This year, the Ravens were 12th in the NFL in pass defense, allowing 230.06 yards a game and 12th in interception percentage at 2.9. In 2012, the Ravens were 17th in pass defense (228.13) and 19th in interception percentage (2.3).

In Austin’s first year in Baltimore, the team was fourth in pass defense (196.25) and 19th in interception percentage (2.8).

In Arizona from 2007 to 2009, his pass defense was 23rd in 2009 (233.69), 22nd in 2008 (221.25) and 28th in 2007 (232.25). The team’s interception percentage was eighth in 2009 (3.5), 19th in 2008 (2.5) and 17th in 2007 (3.2).

As a position coach, he didn’t have complete control over his secondary, but his cornerbacks were typically 5-foot-11 in Arizona his first two seasons until his third year, when he had Bryant McFadden (6-foot) and Dominique Rodgers-Cromartie (6-foot-2).

In Baltimore, he clearly preferred taller cornerbacks. Only one corner, Lardarius Webb, was under 6-foot among his starting corners in his three seasons with the Ravens.

At Michigan, he coached Cato June, Marlin Jackson, Charles Drake and Jeremy LeSueur -- all of whom were drafted. At Syracuse, he coached former Detroit Lion Kevin Abrams, who was drafted in the second round of the 1997 draft as well as Tebucky Jones, Donovin Darius and Phil Nash, who signed with the Lions as a free agent in 1999.
There are some genuine reasons to believe the Minnesota Vikings would seriously consider selecting LSU cornerback Morris Claiborne. The most obvious was the Vikings' historically poor pass defense last season, along with the national consensus that Claiborne is the best cornerback in the draft.

But there are just as many reasons to be suspicious of the sudden league-wide uncertainty about the Vikings' intent, which for months we assumed to be either a trade or the selection of USC left tackle Matt Kalil. It coincides with the very public efforts of Vikings general manager (Crazy) Rick Spielman to create that very impression. Based on individual team needs, it's more likely that a team in the top 5-8 would trade up for Claiborne, or possibly Oklahoma receiver Justin Blackmon or Alabama running back Trent Richardson, than Kalil.

[+] EnlargeMorris Claiborne
Derick E. Hingle/US PresswireLSU cornerback Morris Claiborne had 11 interceptions over his final two college seasons.
From a football perspective, some people are shaking their heads and wondering why a team whose base defense includes more zone coverage than anything else would spend the No. 3 overall pick on a cornerback. As conventional wisdom goes, individual coverage skills aren't as valuable when not employed in man/press coverage. Thus, you can get cornerbacks to play in a Cover-2 scheme lower in the draft than if you plan to use them in man coverage.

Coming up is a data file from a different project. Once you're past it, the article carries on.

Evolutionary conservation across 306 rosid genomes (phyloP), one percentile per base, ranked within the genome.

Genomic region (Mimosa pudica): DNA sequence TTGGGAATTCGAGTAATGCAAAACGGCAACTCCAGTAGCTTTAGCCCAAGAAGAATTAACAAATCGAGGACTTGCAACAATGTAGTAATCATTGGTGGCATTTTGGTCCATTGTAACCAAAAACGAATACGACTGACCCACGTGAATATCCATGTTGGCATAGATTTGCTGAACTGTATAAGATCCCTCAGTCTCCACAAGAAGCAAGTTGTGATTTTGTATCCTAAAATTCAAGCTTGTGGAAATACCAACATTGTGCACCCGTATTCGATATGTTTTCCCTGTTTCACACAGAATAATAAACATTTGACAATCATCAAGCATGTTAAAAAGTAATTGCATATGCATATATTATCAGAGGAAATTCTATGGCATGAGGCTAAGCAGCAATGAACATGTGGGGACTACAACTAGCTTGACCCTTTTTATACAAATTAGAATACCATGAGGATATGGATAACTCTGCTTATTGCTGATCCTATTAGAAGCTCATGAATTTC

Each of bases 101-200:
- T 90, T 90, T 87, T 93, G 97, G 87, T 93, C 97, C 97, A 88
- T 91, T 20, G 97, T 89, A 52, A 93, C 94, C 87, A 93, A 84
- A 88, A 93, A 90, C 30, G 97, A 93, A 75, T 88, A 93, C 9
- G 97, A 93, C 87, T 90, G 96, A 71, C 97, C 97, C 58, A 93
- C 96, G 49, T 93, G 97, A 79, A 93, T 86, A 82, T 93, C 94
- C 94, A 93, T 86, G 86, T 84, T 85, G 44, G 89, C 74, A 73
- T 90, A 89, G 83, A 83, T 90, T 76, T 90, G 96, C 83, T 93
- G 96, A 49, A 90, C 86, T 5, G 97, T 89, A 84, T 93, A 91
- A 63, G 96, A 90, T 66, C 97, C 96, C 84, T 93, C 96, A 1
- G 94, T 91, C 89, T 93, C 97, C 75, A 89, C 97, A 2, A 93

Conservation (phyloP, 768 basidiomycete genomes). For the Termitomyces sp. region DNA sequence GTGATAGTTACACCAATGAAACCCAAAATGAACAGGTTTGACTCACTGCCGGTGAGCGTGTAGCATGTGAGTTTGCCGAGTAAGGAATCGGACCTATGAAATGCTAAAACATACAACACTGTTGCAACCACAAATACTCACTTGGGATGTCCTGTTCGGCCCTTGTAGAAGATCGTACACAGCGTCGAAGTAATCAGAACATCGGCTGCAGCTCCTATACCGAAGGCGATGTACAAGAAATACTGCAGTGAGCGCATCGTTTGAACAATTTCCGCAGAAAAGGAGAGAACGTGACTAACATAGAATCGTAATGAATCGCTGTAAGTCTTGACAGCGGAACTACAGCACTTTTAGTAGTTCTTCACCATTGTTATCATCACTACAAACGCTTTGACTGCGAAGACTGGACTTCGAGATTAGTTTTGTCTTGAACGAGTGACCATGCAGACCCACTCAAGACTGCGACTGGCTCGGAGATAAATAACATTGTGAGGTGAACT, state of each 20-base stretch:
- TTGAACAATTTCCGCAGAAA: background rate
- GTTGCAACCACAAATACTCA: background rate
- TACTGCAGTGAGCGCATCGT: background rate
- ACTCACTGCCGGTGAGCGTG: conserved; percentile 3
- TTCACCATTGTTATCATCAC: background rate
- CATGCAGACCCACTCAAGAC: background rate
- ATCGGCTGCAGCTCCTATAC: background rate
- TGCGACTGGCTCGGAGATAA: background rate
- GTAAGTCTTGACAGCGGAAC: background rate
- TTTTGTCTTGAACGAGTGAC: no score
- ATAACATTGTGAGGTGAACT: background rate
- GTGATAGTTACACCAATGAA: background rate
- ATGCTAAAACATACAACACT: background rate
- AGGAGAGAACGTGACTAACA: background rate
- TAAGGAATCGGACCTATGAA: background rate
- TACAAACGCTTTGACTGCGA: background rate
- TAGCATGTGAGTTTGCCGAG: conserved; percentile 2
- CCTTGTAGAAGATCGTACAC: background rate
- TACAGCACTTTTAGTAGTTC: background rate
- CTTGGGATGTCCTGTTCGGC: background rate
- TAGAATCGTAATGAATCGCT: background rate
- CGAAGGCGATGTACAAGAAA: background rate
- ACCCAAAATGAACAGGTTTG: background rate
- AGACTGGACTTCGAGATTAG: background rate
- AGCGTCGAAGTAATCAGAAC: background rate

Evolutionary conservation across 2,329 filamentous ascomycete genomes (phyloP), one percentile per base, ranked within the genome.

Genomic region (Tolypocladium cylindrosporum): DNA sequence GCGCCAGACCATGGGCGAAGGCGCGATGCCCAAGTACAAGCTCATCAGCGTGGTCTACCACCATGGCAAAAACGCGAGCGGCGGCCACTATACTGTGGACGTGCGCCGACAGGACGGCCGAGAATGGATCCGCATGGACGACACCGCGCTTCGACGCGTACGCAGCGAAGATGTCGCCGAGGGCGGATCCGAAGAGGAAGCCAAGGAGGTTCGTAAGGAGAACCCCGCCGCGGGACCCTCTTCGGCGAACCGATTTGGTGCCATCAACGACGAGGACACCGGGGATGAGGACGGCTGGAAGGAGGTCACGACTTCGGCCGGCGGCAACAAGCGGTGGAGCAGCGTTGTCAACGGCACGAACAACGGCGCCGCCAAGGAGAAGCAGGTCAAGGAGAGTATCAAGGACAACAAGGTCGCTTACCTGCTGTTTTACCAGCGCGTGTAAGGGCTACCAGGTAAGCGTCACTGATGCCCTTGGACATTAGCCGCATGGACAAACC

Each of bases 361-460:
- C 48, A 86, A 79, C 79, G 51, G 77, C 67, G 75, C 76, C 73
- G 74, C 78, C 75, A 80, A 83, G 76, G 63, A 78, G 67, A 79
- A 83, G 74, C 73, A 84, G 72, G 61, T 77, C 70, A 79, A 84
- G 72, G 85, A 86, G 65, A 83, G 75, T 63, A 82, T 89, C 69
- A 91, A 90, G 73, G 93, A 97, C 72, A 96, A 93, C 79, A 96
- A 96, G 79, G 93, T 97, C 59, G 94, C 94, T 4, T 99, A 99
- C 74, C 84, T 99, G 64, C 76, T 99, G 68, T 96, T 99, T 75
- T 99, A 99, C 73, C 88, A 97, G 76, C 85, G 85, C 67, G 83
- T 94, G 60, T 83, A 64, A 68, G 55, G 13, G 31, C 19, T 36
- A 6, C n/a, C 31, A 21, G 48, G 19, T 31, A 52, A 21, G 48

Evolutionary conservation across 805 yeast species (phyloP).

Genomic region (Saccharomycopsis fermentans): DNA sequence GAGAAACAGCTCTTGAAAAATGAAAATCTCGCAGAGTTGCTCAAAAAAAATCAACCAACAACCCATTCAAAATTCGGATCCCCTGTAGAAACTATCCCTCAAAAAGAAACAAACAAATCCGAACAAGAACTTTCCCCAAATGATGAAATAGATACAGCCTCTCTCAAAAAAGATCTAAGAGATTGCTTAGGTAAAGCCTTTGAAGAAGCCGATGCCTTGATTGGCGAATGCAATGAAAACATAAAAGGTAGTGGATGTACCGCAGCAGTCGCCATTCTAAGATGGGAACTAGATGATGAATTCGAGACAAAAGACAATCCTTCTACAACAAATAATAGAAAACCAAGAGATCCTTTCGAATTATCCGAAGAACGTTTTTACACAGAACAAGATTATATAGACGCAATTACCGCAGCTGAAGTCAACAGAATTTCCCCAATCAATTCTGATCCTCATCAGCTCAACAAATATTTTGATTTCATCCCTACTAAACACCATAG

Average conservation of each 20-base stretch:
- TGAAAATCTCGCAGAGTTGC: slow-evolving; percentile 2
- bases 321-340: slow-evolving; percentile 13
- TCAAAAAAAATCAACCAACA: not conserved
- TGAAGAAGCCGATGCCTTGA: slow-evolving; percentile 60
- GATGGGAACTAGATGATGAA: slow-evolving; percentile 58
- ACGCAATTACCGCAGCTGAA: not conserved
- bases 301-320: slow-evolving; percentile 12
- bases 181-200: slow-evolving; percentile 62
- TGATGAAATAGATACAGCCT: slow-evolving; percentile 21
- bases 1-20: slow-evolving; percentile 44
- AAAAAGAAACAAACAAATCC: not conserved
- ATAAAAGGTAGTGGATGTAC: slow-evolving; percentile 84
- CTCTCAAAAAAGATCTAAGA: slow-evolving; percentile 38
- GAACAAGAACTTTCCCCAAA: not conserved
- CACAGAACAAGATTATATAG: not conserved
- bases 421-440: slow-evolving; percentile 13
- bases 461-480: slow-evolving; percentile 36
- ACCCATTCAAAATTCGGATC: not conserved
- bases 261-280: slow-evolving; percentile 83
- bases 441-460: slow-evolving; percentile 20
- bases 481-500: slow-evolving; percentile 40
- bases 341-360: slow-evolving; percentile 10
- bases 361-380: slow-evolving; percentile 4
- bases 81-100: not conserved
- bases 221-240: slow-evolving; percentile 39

The Vikings have based their scheme on the Tampa-2 framework since 2006, when Mike Tomlin took over as defensive coordinator. Current coach Leslie Frazier, who like Tomlin is a protégé of modern-day Tampa-2 linchpin Tony Dungy, maintained continuity when he replaced Tomlin in 2007.

The goal of the scheme is to find elite pass-rushers to create havoc among the front four and allow the remaining seven players to flood the coverage zones. As a result, teams that use the Tampa-2 framework don't often pursue cornerbacks in the first round.

The Indianapolis Colts selected cornerbacks Marlin Jackson and Kelvin Hayden with their first two picks of the 2005 draft when Dungy was the coach there. In 2008, the Tampa Bay Buccaneers selected cornerback Aqib Talib and the Buffalo Bills selected Leodis McKelvin.

Those picks were the exceptions to the rule, and none of the cornerbacks were taken in the top 10.

Spielman said this week that the Vikings aren't a pure zone team, which is true. No NFL team could get away with a single form of coverage for 16 games. ESPN Stats & Information doesn't track coverages, and it is almost impossible to do accurately without help from someone who knew the exact play call on every play.

But considering Frazier's roots with Dungy, and a similar history of new defensive coordinator Alan Williams, it would be fair to say the Vikings' coaching staff has a strong background in zone coverage. That doesn't mean the Vikings won't, or shouldn't, draft Claiborne. But it means that one way or the other, changes would be afoot if they do.